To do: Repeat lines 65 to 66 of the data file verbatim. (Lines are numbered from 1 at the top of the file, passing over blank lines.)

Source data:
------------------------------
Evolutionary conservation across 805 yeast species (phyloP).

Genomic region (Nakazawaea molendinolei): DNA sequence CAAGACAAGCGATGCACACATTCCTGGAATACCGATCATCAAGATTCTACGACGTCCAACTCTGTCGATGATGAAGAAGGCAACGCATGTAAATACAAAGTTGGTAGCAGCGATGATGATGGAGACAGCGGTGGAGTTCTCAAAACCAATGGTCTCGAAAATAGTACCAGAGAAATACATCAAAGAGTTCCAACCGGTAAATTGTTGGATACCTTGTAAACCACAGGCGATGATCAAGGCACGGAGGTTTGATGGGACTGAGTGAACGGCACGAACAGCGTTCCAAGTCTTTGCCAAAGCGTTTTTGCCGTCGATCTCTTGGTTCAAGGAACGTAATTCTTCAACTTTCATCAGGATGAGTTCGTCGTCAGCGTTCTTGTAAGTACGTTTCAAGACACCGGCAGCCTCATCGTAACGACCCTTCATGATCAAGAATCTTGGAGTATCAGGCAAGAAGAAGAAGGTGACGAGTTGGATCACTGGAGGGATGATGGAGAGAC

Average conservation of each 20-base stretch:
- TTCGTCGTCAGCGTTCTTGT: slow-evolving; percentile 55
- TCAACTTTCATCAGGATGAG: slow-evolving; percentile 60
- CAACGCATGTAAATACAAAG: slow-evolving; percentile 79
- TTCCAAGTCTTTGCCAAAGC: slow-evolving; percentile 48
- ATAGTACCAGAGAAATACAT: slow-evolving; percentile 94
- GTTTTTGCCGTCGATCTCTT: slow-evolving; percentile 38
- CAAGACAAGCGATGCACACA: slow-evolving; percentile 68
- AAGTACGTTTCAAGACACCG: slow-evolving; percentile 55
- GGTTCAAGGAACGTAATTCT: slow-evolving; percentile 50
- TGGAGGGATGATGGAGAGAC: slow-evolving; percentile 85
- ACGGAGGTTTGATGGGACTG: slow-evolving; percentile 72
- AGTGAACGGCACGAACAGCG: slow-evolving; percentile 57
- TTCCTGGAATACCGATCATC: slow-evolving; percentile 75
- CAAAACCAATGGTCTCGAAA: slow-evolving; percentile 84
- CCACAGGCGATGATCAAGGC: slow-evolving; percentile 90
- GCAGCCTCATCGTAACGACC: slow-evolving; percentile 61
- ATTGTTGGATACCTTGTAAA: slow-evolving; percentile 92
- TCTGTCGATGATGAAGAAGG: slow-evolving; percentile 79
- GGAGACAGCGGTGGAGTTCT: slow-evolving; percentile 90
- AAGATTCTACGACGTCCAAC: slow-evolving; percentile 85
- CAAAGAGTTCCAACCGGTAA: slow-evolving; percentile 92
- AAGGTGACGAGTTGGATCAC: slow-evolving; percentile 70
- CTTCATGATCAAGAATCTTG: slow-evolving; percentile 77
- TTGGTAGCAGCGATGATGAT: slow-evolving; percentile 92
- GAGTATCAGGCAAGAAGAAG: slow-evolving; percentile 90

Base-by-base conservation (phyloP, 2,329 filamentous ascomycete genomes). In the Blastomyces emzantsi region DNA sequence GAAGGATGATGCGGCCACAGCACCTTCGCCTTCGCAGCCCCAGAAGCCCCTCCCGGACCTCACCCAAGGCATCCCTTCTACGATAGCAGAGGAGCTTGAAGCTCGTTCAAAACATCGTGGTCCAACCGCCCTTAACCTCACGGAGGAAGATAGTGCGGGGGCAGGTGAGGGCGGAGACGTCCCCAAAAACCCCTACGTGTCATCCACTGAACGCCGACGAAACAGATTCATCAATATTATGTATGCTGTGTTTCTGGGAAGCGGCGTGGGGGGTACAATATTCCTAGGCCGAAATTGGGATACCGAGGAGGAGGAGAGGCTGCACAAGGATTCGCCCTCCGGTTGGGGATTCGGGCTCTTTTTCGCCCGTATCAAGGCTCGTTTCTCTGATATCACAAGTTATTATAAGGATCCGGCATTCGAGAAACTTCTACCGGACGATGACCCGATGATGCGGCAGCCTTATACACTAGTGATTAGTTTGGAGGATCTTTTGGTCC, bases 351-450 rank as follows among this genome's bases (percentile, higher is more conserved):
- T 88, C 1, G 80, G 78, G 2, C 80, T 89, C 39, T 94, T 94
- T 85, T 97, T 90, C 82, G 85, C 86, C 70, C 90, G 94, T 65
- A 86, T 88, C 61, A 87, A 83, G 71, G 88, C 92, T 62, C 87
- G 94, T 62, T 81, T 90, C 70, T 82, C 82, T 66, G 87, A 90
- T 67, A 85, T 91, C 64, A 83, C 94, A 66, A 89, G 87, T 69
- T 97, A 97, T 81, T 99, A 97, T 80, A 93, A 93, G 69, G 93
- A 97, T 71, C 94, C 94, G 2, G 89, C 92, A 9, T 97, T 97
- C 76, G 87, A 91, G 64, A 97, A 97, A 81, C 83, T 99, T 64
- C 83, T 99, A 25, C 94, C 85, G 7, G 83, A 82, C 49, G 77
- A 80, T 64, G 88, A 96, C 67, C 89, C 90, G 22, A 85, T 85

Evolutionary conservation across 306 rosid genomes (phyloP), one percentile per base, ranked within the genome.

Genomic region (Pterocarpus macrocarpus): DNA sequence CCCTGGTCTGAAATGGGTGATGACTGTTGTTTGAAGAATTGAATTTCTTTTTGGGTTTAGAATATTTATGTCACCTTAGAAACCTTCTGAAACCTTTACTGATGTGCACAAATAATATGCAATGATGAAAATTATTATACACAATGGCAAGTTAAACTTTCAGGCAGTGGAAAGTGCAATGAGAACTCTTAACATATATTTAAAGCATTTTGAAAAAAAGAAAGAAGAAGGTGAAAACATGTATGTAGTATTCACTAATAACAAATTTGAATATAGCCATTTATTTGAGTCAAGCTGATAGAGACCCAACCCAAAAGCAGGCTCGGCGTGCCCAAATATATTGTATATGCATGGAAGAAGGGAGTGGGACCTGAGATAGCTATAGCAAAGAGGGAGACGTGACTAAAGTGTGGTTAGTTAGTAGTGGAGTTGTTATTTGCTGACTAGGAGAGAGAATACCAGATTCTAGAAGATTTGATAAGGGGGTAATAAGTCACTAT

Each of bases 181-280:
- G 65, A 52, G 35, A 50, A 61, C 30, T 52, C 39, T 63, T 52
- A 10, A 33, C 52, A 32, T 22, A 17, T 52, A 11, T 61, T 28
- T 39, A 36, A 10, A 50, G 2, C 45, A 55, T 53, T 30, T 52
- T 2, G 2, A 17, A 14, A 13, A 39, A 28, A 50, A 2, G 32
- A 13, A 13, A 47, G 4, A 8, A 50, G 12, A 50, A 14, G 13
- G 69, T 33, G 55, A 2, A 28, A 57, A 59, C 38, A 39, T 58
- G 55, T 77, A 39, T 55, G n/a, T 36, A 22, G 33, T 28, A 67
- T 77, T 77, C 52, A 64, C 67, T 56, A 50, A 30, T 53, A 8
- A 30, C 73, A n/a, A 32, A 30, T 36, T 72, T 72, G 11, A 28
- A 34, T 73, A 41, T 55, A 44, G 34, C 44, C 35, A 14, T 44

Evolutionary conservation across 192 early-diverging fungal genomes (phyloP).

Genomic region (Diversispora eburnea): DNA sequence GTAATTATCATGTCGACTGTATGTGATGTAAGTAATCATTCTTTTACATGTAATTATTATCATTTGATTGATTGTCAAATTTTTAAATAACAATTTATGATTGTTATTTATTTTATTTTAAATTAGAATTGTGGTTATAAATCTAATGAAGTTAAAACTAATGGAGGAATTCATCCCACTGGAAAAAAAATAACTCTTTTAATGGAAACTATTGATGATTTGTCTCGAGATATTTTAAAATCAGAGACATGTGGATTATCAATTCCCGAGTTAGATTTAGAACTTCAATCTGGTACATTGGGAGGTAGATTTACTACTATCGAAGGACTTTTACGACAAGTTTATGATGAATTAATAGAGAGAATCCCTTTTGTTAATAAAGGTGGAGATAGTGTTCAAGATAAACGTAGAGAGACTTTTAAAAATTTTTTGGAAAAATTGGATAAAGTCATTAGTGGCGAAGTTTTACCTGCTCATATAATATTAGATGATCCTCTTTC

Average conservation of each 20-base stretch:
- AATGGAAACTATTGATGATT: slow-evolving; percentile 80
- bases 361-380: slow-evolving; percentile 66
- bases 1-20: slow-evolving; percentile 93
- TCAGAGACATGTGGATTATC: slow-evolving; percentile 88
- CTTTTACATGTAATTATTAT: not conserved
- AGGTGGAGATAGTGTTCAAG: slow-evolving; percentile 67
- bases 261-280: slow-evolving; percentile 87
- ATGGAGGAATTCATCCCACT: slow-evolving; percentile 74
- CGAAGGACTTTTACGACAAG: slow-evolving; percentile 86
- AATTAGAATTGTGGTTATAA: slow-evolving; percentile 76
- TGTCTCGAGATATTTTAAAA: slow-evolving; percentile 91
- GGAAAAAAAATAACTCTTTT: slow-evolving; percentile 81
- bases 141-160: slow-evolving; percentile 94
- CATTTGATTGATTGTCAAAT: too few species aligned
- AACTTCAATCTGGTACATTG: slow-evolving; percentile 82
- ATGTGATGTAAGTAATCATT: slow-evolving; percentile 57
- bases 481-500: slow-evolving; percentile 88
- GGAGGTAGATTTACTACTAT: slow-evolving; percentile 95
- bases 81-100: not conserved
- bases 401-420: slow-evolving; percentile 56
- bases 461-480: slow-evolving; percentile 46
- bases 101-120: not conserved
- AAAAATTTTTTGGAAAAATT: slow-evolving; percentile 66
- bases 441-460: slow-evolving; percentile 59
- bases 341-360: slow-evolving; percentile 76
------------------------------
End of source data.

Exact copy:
- AATTAGAATTGTGGTTATAA: slow-evolving; percentile 76
- TGTCTCGAGATATTTTAAAA: slow-evolving; percentile 91